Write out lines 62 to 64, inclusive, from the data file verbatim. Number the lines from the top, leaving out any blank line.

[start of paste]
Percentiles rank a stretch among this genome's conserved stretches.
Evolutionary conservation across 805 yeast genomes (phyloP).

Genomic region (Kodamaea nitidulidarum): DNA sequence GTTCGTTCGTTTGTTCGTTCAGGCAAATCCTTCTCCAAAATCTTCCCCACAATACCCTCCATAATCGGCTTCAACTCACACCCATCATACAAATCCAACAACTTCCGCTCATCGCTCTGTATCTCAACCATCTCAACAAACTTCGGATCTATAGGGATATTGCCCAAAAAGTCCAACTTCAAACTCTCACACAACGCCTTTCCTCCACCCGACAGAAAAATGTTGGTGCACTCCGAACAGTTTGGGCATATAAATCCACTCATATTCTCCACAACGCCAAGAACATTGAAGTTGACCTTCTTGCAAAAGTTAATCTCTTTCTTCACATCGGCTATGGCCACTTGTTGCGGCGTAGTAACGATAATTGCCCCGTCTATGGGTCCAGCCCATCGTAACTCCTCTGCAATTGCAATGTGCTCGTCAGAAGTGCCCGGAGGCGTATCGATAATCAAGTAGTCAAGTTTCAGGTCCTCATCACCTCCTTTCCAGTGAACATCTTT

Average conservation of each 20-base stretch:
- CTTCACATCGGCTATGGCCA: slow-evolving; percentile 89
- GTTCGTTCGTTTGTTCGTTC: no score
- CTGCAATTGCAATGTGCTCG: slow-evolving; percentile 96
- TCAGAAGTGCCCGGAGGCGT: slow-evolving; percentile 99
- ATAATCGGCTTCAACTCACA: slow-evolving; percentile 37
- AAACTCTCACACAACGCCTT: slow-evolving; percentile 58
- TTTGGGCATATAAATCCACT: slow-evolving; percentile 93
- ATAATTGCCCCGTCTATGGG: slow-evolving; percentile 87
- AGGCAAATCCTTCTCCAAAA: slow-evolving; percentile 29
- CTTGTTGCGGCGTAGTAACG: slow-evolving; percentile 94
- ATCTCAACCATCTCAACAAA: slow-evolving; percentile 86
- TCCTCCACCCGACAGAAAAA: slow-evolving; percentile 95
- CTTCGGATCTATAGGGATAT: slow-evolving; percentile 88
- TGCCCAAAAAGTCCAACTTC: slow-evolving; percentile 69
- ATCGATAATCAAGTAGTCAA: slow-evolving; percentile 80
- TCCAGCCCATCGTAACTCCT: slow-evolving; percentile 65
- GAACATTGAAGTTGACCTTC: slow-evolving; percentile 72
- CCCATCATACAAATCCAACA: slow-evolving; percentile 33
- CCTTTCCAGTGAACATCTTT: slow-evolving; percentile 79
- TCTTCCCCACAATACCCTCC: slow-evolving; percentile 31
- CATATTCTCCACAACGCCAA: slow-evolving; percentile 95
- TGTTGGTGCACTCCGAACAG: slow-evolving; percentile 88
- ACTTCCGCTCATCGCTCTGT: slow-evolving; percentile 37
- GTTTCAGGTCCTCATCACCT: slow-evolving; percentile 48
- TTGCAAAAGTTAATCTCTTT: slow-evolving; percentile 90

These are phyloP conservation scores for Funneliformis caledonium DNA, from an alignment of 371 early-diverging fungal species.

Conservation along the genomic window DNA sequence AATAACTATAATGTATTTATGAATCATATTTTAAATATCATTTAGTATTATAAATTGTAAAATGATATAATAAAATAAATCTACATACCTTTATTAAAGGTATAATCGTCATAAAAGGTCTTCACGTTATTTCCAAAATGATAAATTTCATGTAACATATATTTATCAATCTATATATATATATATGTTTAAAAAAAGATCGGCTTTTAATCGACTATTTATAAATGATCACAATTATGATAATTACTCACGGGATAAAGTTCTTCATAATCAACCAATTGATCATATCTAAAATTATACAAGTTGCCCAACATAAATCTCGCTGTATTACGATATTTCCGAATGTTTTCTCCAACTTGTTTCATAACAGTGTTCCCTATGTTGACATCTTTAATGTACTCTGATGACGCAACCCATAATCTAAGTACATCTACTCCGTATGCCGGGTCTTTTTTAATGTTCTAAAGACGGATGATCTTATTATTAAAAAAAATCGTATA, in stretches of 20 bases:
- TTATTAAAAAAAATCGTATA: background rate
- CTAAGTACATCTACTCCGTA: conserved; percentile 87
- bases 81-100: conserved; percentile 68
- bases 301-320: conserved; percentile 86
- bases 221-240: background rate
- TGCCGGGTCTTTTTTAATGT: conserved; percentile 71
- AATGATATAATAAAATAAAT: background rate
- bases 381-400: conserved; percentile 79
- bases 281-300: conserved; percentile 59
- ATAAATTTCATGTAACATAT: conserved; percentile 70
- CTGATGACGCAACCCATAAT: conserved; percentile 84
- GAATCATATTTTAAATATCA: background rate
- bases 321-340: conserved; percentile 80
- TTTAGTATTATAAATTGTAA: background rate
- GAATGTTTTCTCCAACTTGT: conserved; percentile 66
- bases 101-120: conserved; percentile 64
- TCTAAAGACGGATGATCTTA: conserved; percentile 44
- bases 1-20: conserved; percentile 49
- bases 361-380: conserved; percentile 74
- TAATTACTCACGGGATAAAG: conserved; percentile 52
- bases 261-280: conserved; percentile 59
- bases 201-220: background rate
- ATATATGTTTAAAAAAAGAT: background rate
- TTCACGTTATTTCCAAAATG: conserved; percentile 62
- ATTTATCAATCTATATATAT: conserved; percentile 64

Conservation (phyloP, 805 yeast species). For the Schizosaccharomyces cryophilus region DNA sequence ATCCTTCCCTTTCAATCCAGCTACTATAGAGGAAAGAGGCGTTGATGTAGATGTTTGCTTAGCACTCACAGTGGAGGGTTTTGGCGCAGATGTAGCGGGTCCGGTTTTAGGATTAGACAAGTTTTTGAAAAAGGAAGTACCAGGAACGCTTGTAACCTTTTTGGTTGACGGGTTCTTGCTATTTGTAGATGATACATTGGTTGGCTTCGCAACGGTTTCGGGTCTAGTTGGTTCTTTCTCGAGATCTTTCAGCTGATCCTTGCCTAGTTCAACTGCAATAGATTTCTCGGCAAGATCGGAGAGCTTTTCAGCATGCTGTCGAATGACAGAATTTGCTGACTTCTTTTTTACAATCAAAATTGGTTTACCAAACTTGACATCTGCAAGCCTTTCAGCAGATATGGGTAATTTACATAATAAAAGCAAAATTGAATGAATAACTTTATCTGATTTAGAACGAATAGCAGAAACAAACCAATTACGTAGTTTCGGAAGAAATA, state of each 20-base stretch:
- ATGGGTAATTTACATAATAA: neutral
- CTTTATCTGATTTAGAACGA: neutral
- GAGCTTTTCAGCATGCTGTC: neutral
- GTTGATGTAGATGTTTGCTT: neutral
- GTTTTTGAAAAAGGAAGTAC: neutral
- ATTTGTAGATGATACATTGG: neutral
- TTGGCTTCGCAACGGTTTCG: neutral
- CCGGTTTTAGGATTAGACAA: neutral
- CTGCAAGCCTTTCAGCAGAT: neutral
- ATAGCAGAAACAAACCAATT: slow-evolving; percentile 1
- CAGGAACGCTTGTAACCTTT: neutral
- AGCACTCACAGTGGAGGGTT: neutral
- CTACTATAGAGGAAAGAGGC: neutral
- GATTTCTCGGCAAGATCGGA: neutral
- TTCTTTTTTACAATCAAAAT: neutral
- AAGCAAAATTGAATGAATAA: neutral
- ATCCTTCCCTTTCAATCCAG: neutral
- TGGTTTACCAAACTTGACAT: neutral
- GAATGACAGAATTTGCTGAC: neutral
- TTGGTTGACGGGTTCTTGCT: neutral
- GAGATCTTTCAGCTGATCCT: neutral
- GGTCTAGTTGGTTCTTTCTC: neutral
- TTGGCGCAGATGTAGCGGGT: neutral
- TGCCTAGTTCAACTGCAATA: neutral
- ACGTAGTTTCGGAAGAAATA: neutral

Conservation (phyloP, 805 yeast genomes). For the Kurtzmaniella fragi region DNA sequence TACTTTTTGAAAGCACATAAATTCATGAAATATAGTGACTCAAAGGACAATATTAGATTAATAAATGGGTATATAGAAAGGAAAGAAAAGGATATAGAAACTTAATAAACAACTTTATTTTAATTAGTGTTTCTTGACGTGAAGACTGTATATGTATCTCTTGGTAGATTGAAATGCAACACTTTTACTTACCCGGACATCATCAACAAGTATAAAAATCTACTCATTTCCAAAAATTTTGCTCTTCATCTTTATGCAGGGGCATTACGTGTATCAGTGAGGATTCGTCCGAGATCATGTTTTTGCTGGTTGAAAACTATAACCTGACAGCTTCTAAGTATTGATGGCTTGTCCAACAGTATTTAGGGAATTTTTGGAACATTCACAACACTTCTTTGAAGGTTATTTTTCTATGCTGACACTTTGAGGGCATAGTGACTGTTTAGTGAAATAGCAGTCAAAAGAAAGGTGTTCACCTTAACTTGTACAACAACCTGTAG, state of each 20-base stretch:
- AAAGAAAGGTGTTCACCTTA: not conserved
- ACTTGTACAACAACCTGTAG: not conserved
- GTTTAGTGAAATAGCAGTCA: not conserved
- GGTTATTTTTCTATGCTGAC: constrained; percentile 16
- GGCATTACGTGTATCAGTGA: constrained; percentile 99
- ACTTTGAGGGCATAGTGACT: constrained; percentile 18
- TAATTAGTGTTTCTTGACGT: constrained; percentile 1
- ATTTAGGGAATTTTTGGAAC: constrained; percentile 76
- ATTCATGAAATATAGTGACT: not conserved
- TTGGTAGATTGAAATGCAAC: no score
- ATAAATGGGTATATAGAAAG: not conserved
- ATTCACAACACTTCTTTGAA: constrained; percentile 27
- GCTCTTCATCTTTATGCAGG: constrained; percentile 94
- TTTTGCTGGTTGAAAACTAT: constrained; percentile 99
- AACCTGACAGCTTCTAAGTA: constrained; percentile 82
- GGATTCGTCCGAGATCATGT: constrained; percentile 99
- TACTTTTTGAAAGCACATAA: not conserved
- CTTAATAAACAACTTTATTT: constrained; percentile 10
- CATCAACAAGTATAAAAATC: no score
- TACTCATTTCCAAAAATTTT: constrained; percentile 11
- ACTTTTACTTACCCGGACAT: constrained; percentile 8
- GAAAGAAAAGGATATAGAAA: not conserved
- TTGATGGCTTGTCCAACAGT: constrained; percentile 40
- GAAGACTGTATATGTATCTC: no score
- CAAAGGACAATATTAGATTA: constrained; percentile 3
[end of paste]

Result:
- GTTTTTGAAAAAGGAAGTAC: neutral
- ATTTGTAGATGATACATTGG: neutral
- TTGGCTTCGCAACGGTTTCG: neutral